In general, pool owners should try not to use pool shock—it can easily throw off pH or water hardness—under normal conditions if you’re regularly using chlorine. But sometimes it’s unavoidable, especially if you’re dealing with an algae invasion. So to find the best pool shocks, we began by researching products that would kill algae and bacteria while having the least impact on your pool’s delicate chemistry. With that in mind, we favored options with lower concentrations of calcium hypochlorite and additives. We also included a pool stabilizer, which helps to maintain proper chlorine levels in the pool with no need to use shock, and some chlorine-free shock alternatives. When you need to deal with the tough stuff, we chose products with high concentrations of chlorine capable of managing large algae blooms. 

Our Shopping Checklist

Types of Pool Shocks

Calcium hypochlorite: Often referred to as cal hypo, this is the most common type of pool shock. It typically comes with either 73 percent or 65 percent chlorine concentration and doesn’t include any additives such as clarifiers and stabilizers. It is best used in the evening, as the sun is going down, to prevent the chlorine from burning off in the sun’s UV rays. While this high-concentration pool shock will raise the chlorine level of your pool and effectively wipe out algae and bacteria in the process, it will also raise the water’s pH level along with its calcium levels, potentially making the water harder. This type of shock will also boost your pool’s free chlorine concentration beyond safe levels, keeping it out of service for up to eight hours. 

Sodium di-chlor: This has several advantages over standard cal hypo shock. With its lower 56 percent concentration of chlorine, pool water is typically safe to swim in within an hour of application; it also includes a pool stabilizer that protects chlorine from UV rays, so it’s safe to use during the day. Sodium di-chlor doesn’t have calcium in it, so it won’t increase the hardness in your pool water like other shocks. And since it has a neutral pH, it won’t throw off your pool’s pH level, though it will boost total cyanuric acid levels. While these qualities make sodium di-chlor a great option for stabilizing chlorine levels, it isn’t powerful enough to take on bigger algae blooms.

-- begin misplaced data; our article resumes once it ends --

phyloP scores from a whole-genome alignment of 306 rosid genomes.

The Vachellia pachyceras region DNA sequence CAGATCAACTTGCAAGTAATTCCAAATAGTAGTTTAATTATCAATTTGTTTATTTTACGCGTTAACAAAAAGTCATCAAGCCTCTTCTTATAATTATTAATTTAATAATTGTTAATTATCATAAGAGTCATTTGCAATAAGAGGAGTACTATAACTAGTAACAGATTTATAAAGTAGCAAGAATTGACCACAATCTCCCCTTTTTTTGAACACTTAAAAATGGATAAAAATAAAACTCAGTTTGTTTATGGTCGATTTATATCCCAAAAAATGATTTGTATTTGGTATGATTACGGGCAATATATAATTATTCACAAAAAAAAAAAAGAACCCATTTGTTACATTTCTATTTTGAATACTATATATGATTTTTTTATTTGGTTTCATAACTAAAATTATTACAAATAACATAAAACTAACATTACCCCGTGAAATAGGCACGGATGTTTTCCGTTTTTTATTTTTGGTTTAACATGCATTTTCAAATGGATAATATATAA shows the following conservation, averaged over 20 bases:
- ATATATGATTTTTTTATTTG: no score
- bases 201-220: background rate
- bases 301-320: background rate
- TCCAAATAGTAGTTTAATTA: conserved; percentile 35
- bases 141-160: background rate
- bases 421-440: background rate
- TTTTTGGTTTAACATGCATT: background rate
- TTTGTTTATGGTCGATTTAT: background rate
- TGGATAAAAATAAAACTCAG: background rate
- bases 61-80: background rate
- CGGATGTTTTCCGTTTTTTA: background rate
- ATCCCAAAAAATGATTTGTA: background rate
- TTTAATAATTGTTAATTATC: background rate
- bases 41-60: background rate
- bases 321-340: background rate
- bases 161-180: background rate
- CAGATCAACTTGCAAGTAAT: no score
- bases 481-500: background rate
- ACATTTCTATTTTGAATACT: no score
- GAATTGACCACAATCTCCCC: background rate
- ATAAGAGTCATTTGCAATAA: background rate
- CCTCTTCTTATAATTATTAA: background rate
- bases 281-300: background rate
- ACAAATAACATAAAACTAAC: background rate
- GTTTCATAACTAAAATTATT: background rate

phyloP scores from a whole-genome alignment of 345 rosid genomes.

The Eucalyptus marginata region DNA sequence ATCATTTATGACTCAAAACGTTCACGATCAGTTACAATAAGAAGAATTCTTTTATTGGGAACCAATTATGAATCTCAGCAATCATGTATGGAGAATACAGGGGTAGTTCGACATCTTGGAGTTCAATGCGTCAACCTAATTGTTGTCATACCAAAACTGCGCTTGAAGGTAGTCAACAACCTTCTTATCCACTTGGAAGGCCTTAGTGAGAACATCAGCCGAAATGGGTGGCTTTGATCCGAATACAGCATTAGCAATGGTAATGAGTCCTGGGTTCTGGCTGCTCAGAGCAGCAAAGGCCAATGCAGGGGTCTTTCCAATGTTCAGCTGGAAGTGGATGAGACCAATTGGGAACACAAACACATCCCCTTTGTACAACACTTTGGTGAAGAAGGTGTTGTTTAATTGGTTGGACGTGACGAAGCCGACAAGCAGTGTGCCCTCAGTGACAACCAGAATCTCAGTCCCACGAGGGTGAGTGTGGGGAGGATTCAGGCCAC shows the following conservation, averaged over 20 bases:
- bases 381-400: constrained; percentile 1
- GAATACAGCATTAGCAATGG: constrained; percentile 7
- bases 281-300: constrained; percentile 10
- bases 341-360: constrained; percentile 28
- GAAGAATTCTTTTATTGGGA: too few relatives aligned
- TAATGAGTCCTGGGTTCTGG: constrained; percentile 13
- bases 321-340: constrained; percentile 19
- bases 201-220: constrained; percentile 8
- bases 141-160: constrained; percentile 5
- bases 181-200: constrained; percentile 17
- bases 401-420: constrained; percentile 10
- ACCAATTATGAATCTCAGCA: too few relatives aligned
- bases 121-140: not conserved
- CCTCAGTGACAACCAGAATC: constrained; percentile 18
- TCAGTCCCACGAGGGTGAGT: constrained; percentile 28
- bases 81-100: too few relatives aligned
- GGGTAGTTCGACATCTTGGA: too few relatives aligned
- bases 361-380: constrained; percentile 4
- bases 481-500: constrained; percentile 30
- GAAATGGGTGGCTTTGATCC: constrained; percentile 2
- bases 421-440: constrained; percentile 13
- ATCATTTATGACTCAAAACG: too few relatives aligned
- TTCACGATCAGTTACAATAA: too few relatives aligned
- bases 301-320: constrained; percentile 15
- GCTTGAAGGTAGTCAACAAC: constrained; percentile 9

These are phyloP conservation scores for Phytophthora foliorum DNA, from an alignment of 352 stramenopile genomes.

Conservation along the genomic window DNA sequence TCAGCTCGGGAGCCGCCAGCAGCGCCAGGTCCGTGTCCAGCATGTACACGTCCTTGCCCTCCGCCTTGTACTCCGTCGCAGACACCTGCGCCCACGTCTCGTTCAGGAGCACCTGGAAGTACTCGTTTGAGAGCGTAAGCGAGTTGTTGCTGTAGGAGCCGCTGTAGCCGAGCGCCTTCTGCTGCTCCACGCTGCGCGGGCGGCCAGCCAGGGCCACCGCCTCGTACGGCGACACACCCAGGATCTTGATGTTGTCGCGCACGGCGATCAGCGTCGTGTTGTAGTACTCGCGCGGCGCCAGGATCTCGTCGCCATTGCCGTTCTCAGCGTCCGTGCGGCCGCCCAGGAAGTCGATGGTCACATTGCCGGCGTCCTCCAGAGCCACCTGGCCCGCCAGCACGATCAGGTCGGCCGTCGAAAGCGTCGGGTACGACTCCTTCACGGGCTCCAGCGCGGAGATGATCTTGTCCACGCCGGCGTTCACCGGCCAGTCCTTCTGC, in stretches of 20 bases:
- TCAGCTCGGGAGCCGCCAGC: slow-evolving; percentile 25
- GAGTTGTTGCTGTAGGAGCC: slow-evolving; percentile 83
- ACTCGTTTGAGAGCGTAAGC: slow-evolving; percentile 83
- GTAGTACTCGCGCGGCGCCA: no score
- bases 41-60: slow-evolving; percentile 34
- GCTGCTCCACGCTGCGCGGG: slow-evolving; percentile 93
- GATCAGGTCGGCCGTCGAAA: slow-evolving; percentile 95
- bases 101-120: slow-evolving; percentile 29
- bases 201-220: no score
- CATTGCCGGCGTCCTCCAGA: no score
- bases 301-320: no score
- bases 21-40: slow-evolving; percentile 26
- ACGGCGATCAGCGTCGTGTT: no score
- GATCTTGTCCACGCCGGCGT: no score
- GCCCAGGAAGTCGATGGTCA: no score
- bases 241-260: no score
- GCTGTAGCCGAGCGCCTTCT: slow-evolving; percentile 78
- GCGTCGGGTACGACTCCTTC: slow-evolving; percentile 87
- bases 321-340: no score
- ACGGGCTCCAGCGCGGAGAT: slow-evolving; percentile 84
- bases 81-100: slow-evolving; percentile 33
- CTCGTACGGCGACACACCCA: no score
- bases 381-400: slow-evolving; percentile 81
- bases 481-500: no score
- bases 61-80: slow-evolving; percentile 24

Potassium monopersulfate: In layman’s terms, this difficult-to-pronounce name is simply called non-chlorine shock—it works by boosting free chlorine in pools. Since it doesn’t contain the chemical, it’s a great option for pools that use bromine instead of chlorine to sanitize water. And since it dissolves quickly, swimmers can return to the water just 15 minutes after treatment. But remember: While non-chlorine shock is great for preserving your pool’s chlorine levels, it won’t help you with an algae bloom. 

Chlorine and pH Levels

Regardless of how much chlorine you add to your water, the chlorine level should be between 2 to 4 parts per million (PPM) to maintain a safe pool. Going above that will lead to red eyes and the dreaded swimmer’s itch. Below that and you’re asking for an algae bloom. 

While shock will raise a low chlorine level, it really only should be used when algae blooms get out of control. As mentioned earlier, shock can throw a pool’s pH balance out of whack, requiring you to use more chemicals to get it back into the proper balance (not ideal). There’s also the risk of staining if undissolved granules are allowed to collect on a pool’s walls or bottom. Owners should try to skirt all of this with regular maintenance, says Caleb Brown, owner of Southern California–based Living Pool Water Service.